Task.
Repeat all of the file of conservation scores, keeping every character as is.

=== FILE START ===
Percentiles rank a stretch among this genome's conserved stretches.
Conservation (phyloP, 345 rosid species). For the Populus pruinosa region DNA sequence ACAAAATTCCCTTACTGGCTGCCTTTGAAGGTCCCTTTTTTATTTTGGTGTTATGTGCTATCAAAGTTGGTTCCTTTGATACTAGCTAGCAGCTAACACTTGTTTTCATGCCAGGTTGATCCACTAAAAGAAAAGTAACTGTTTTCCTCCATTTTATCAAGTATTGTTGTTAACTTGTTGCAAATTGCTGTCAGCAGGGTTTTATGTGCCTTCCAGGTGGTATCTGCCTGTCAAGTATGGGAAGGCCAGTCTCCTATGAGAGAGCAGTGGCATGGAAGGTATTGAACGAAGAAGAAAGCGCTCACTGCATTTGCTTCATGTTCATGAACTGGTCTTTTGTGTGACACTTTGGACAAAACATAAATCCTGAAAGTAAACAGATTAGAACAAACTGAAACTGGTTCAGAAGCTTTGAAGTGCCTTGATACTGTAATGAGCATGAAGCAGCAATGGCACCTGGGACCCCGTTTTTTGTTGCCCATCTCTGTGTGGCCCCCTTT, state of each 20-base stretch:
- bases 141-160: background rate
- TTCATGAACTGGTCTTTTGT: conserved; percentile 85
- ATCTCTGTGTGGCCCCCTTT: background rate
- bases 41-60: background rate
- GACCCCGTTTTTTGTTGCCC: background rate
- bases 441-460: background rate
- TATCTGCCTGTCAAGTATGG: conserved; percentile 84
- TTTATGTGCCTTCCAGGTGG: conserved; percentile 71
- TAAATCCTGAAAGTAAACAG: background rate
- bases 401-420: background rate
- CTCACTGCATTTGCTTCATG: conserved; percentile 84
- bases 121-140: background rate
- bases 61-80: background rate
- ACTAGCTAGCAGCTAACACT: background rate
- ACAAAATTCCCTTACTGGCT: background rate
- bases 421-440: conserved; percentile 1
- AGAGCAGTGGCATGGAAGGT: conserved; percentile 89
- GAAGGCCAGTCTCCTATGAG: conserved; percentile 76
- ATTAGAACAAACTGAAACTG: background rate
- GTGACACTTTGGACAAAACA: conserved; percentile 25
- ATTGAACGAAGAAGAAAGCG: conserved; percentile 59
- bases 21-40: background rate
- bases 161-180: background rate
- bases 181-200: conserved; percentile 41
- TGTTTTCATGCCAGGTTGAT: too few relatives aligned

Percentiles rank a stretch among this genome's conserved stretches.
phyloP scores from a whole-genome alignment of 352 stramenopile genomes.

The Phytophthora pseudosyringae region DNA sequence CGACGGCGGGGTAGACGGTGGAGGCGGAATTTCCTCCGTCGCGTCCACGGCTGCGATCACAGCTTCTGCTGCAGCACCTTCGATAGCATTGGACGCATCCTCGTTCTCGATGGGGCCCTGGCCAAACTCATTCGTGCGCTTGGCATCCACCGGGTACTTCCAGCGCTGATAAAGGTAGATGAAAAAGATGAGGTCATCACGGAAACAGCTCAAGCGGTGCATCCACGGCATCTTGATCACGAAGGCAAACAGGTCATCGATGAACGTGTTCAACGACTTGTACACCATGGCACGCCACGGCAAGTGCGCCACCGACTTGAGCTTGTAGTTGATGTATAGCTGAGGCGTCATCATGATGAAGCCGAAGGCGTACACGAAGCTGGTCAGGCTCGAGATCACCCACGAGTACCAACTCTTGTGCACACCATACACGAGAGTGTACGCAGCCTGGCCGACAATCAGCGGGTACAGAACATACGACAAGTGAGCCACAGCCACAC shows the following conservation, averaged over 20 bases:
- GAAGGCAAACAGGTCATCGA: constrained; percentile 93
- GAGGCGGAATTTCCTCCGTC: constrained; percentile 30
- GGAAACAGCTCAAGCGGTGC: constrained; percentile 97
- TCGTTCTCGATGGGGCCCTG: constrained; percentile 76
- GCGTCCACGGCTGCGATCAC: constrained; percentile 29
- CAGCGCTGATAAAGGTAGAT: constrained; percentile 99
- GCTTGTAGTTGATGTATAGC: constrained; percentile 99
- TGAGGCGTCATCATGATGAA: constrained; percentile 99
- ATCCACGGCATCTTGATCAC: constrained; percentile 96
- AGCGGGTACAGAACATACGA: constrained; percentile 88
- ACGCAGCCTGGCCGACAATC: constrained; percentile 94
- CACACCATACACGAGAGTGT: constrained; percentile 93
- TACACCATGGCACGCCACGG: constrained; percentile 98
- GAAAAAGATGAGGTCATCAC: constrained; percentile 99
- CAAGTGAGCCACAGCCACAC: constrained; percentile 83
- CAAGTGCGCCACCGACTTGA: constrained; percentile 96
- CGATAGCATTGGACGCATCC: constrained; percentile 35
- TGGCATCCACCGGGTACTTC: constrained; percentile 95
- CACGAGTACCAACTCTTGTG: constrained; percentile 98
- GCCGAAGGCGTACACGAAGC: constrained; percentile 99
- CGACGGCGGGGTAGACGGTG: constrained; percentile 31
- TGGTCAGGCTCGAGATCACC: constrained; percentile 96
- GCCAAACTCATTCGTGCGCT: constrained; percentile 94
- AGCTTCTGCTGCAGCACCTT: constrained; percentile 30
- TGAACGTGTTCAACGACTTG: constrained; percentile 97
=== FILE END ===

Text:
Percentiles rank a stretch among this genome's conserved stretches.
Conservation (phyloP, 345 rosid species). For the Populus pruinosa region DNA sequence ACAAAATTCCCTTACTGGCTGCCTTTGAAGGTCCCTTTTTTATTTTGGTGTTATGTGCTATCAAAGTTGGTTCCTTTGATACTAGCTAGCAGCTAACACTTGTTTTCATGCCAGGTTGATCCACTAAAAGAAAAGTAACTGTTTTCCTCCATTTTATCAAGTATTGTTGTTAACTTGTTGCAAATTGCTGTCAGCAGGGTTTTATGTGCCTTCCAGGTGGTATCTGCCTGTCAAGTATGGGAAGGCCAGTCTCCTATGAGAGAGCAGTGGCATGGAAGGTATTGAACGAAGAAGAAAGCGCTCACTGCATTTGCTTCATGTTCATGAACTGGTCTTTTGTGTGACACTTTGGACAAAACATAAATCCTGAAAGTAAACAGATTAGAACAAACTGAAACTGGTTCAGAAGCTTTGAAGTGCCTTGATACTGTAATGAGCATGAAGCAGCAATGGCACCTGGGACCCCGTTTTTTGTTGCCCATCTCTGTGTGGCCCCCTTT, state of each 20-base stretch:
- bases 141-160: background rate
- TTCATGAACTGGTCTTTTGT: conserved; percentile 85
- ATCTCTGTGTGGCCCCCTTT: background rate
- bases 41-60: background rate
- GACCCCGTTTTTTGTTGCCC: background rate
- bases 441-460: background rate
- TATCTGCCTGTCAAGTATGG: conserved; percentile 84
- TTTATGTGCCTTCCAGGTGG: conserved; percentile 71
- TAAATCCTGAAAGTAAACAG: background rate
- bases 401-420: background rate
- CTCACTGCATTTGCTTCATG: conserved; percentile 84
- bases 121-140: background rate
- bases 61-80: background rate
- ACTAGCTAGCAGCTAACACT: background rate
- ACAAAATTCCCTTACTGGCT: background rate
- bases 421-440: conserved; percentile 1
- AGAGCAGTGGCATGGAAGGT: conserved; percentile 89
- GAAGGCCAGTCTCCTATGAG: conserved; percentile 76
- ATTAGAACAAACTGAAACTG: background rate
- GTGACACTTTGGACAAAACA: conserved; percentile 25
- ATTGAACGAAGAAGAAAGCG: conserved; percentile 59
- bases 21-40: background rate
- bases 161-180: background rate
- bases 181-200: conserved; percentile 41
- TGTTTTCATGCCAGGTTGAT: too few relatives aligned

Percentiles rank a stretch among this genome's conserved stretches.
phyloP scores from a whole-genome alignment of 352 stramenopile genomes.

The Phytophthora pseudosyringae region DNA sequence CGACGGCGGGGTAGACGGTGGAGGCGGAATTTCCTCCGTCGCGTCCACGGCTGCGATCACAGCTTCTGCTGCAGCACCTTCGATAGCATTGGACGCATCCTCGTTCTCGATGGGGCCCTGGCCAAACTCATTCGTGCGCTTGGCATCCACCGGGTACTTCCAGCGCTGATAAAGGTAGATGAAAAAGATGAGGTCATCACGGAAACAGCTCAAGCGGTGCATCCACGGCATCTTGATCACGAAGGCAAACAGGTCATCGATGAACGTGTTCAACGACTTGTACACCATGGCACGCCACGGCAAGTGCGCCACCGACTTGAGCTTGTAGTTGATGTATAGCTGAGGCGTCATCATGATGAAGCCGAAGGCGTACACGAAGCTGGTCAGGCTCGAGATCACCCACGAGTACCAACTCTTGTGCACACCATACACGAGAGTGTACGCAGCCTGGCCGACAATCAGCGGGTACAGAACATACGACAAGTGAGCCACAGCCACAC shows the following conservation, averaged over 20 bases:
- GAAGGCAAACAGGTCATCGA: constrained; percentile 93
- GAGGCGGAATTTCCTCCGTC: constrained; percentile 30
- GGAAACAGCTCAAGCGGTGC: constrained; percentile 97
- TCGTTCTCGATGGGGCCCTG: constrained; percentile 76
- GCGTCCACGGCTGCGATCAC: constrained; percentile 29
- CAGCGCTGATAAAGGTAGAT: constrained; percentile 99
- GCTTGTAGTTGATGTATAGC: constrained; percentile 99
- TGAGGCGTCATCATGATGAA: constrained; percentile 99
- ATCCACGGCATCTTGATCAC: constrained; percentile 96
- AGCGGGTACAGAACATACGA: constrained; percentile 88
- ACGCAGCCTGGCCGACAATC: constrained; percentile 94
- CACACCATACACGAGAGTGT: constrained; percentile 93
- TACACCATGGCACGCCACGG: constrained; percentile 98
- GAAAAAGATGAGGTCATCAC: constrained; percentile 99
- CAAGTGAGCCACAGCCACAC: constrained; percentile 83
- CAAGTGCGCCACCGACTTGA: constrained; percentile 96
- CGATAGCATTGGACGCATCC: constrained; percentile 35
- TGGCATCCACCGGGTACTTC: constrained; percentile 95
- CACGAGTACCAACTCTTGTG: constrained; percentile 98
- GCCGAAGGCGTACACGAAGC: constrained; percentile 99
- CGACGGCGGGGTAGACGGTG: constrained; percentile 31
- TGGTCAGGCTCGAGATCACC: constrained; percentile 96
- GCCAAACTCATTCGTGCGCT: constrained; percentile 94
- AGCTTCTGCTGCAGCACCTT: constrained; percentile 30
- TGAACGTGTTCAACGACTTG: constrained; percentile 97